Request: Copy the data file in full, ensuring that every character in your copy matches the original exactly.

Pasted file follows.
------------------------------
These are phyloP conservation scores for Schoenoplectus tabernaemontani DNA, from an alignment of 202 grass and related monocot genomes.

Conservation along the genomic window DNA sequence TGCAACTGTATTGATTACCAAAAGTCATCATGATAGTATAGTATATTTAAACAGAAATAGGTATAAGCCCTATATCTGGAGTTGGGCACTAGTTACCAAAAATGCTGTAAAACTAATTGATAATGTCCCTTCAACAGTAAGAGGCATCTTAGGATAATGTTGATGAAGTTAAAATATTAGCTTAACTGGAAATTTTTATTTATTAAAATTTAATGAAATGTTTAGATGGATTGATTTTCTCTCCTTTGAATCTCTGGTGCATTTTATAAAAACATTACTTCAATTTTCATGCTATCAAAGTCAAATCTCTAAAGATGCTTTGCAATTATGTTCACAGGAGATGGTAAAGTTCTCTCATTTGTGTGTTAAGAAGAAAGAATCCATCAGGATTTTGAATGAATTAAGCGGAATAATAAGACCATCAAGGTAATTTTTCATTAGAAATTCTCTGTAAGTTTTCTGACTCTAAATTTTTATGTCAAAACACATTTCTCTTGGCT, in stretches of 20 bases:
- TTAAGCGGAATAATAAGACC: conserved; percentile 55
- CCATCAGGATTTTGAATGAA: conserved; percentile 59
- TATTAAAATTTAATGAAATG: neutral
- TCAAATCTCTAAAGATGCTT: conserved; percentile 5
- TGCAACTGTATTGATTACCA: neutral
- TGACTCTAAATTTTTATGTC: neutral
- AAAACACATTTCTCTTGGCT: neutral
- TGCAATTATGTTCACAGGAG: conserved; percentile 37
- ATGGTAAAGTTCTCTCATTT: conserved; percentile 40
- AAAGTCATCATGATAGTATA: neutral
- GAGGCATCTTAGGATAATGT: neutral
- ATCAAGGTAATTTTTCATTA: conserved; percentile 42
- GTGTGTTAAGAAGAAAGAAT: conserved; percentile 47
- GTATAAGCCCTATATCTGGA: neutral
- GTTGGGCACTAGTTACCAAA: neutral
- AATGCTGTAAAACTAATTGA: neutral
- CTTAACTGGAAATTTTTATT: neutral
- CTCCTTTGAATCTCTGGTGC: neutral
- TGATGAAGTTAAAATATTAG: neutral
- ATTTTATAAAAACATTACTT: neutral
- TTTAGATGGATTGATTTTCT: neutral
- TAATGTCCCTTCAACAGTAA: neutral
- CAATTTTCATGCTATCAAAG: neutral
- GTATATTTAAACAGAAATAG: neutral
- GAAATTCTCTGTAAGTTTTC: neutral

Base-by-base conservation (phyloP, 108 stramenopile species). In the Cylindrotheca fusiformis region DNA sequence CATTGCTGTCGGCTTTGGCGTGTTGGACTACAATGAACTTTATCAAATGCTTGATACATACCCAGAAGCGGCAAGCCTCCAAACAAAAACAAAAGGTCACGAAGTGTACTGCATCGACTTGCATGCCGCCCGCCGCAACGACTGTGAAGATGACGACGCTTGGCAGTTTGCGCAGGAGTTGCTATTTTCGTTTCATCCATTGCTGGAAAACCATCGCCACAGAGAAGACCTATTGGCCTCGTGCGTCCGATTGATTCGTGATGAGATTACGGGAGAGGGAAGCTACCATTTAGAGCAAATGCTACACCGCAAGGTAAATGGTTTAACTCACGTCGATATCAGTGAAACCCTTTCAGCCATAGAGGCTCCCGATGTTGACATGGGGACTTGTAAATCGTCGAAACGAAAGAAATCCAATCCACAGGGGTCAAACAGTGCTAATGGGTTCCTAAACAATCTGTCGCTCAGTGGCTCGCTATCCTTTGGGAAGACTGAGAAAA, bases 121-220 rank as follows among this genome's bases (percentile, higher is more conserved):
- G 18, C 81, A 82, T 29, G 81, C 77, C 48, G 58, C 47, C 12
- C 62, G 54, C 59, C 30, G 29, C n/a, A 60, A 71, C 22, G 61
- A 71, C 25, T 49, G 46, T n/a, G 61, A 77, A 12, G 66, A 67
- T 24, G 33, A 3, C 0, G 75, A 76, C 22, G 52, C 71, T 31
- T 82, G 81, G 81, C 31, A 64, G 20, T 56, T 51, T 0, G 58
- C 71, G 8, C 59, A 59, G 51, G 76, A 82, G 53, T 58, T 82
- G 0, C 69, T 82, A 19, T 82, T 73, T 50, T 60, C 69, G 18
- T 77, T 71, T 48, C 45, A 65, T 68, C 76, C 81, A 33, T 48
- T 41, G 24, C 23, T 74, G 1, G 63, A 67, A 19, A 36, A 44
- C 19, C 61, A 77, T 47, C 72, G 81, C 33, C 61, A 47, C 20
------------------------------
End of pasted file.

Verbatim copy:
These are phyloP conservation scores for Schoenoplectus tabernaemontani DNA, from an alignment of 202 grass and related monocot genomes.

Conservation along the genomic window DNA sequence TGCAACTGTATTGATTACCAAAAGTCATCATGATAGTATAGTATATTTAAACAGAAATAGGTATAAGCCCTATATCTGGAGTTGGGCACTAGTTACCAAAAATGCTGTAAAACTAATTGATAATGTCCCTTCAACAGTAAGAGGCATCTTAGGATAATGTTGATGAAGTTAAAATATTAGCTTAACTGGAAATTTTTATTTATTAAAATTTAATGAAATGTTTAGATGGATTGATTTTCTCTCCTTTGAATCTCTGGTGCATTTTATAAAAACATTACTTCAATTTTCATGCTATCAAAGTCAAATCTCTAAAGATGCTTTGCAATTATGTTCACAGGAGATGGTAAAGTTCTCTCATTTGTGTGTTAAGAAGAAAGAATCCATCAGGATTTTGAATGAATTAAGCGGAATAATAAGACCATCAAGGTAATTTTTCATTAGAAATTCTCTGTAAGTTTTCTGACTCTAAATTTTTATGTCAAAACACATTTCTCTTGGCT, in stretches of 20 bases:
- TTAAGCGGAATAATAAGACC: conserved; percentile 55
- CCATCAGGATTTTGAATGAA: conserved; percentile 59
- TATTAAAATTTAATGAAATG: neutral
- TCAAATCTCTAAAGATGCTT: conserved; percentile 5
- TGCAACTGTATTGATTACCA: neutral
- TGACTCTAAATTTTTATGTC: neutral
- AAAACACATTTCTCTTGGCT: neutral
- TGCAATTATGTTCACAGGAG: conserved; percentile 37
- ATGGTAAAGTTCTCTCATTT: conserved; percentile 40
- AAAGTCATCATGATAGTATA: neutral
- GAGGCATCTTAGGATAATGT: neutral
- ATCAAGGTAATTTTTCATTA: conserved; percentile 42
- GTGTGTTAAGAAGAAAGAAT: conserved; percentile 47
- GTATAAGCCCTATATCTGGA: neutral
- GTTGGGCACTAGTTACCAAA: neutral
- AATGCTGTAAAACTAATTGA: neutral
- CTTAACTGGAAATTTTTATT: neutral
- CTCCTTTGAATCTCTGGTGC: neutral
- TGATGAAGTTAAAATATTAG: neutral
- ATTTTATAAAAACATTACTT: neutral
- TTTAGATGGATTGATTTTCT: neutral
- TAATGTCCCTTCAACAGTAA: neutral
- CAATTTTCATGCTATCAAAG: neutral
- GTATATTTAAACAGAAATAG: neutral
- GAAATTCTCTGTAAGTTTTC: neutral

Base-by-base conservation (phyloP, 108 stramenopile species). In the Cylindrotheca fusiformis region DNA sequence CATTGCTGTCGGCTTTGGCGTGTTGGACTACAATGAACTTTATCAAATGCTTGATACATACCCAGAAGCGGCAAGCCTCCAAACAAAAACAAAAGGTCACGAAGTGTACTGCATCGACTTGCATGCCGCCCGCCGCAACGACTGTGAAGATGACGACGCTTGGCAGTTTGCGCAGGAGTTGCTATTTTCGTTTCATCCATTGCTGGAAAACCATCGCCACAGAGAAGACCTATTGGCCTCGTGCGTCCGATTGATTCGTGATGAGATTACGGGAGAGGGAAGCTACCATTTAGAGCAAATGCTACACCGCAAGGTAAATGGTTTAACTCACGTCGATATCAGTGAAACCCTTTCAGCCATAGAGGCTCCCGATGTTGACATGGGGACTTGTAAATCGTCGAAACGAAAGAAATCCAATCCACAGGGGTCAAACAGTGCTAATGGGTTCCTAAACAATCTGTCGCTCAGTGGCTCGCTATCCTTTGGGAAGACTGAGAAAA, bases 121-220 rank as follows among this genome's bases (percentile, higher is more conserved):
- G 18, C 81, A 82, T 29, G 81, C 77, C 48, G 58, C 47, C 12
- C 62, G 54, C 59, C 30, G 29, C n/a, A 60, A 71, C 22, G 61
- A 71, C 25, T 49, G 46, T n/a, G 61, A 77, A 12, G 66, A 67
- T 24, G 33, A 3, C 0, G 75, A 76, C 22, G 52, C 71, T 31
- T 82, G 81, G 81, C 31, A 64, G 20, T 56, T 51, T 0, G 58
- C 71, G 8, C 59, A 59, G 51, G 76, A 82, G 53, T 58, T 82
- G 0, C 69, T 82, A 19, T 82, T 73, T 50, T 60, C 69, G 18
- T 77, T 71, T 48, C 45, A 65, T 68, C 76, C 81, A 33, T 48
- T 41, G 24, C 23, T 74, G 1, G 63, A 67, A 19, A 36, A 44
- C 19, C 61, A 77, T 47, C 72, G 81, C 33, C 61, A 47, C 20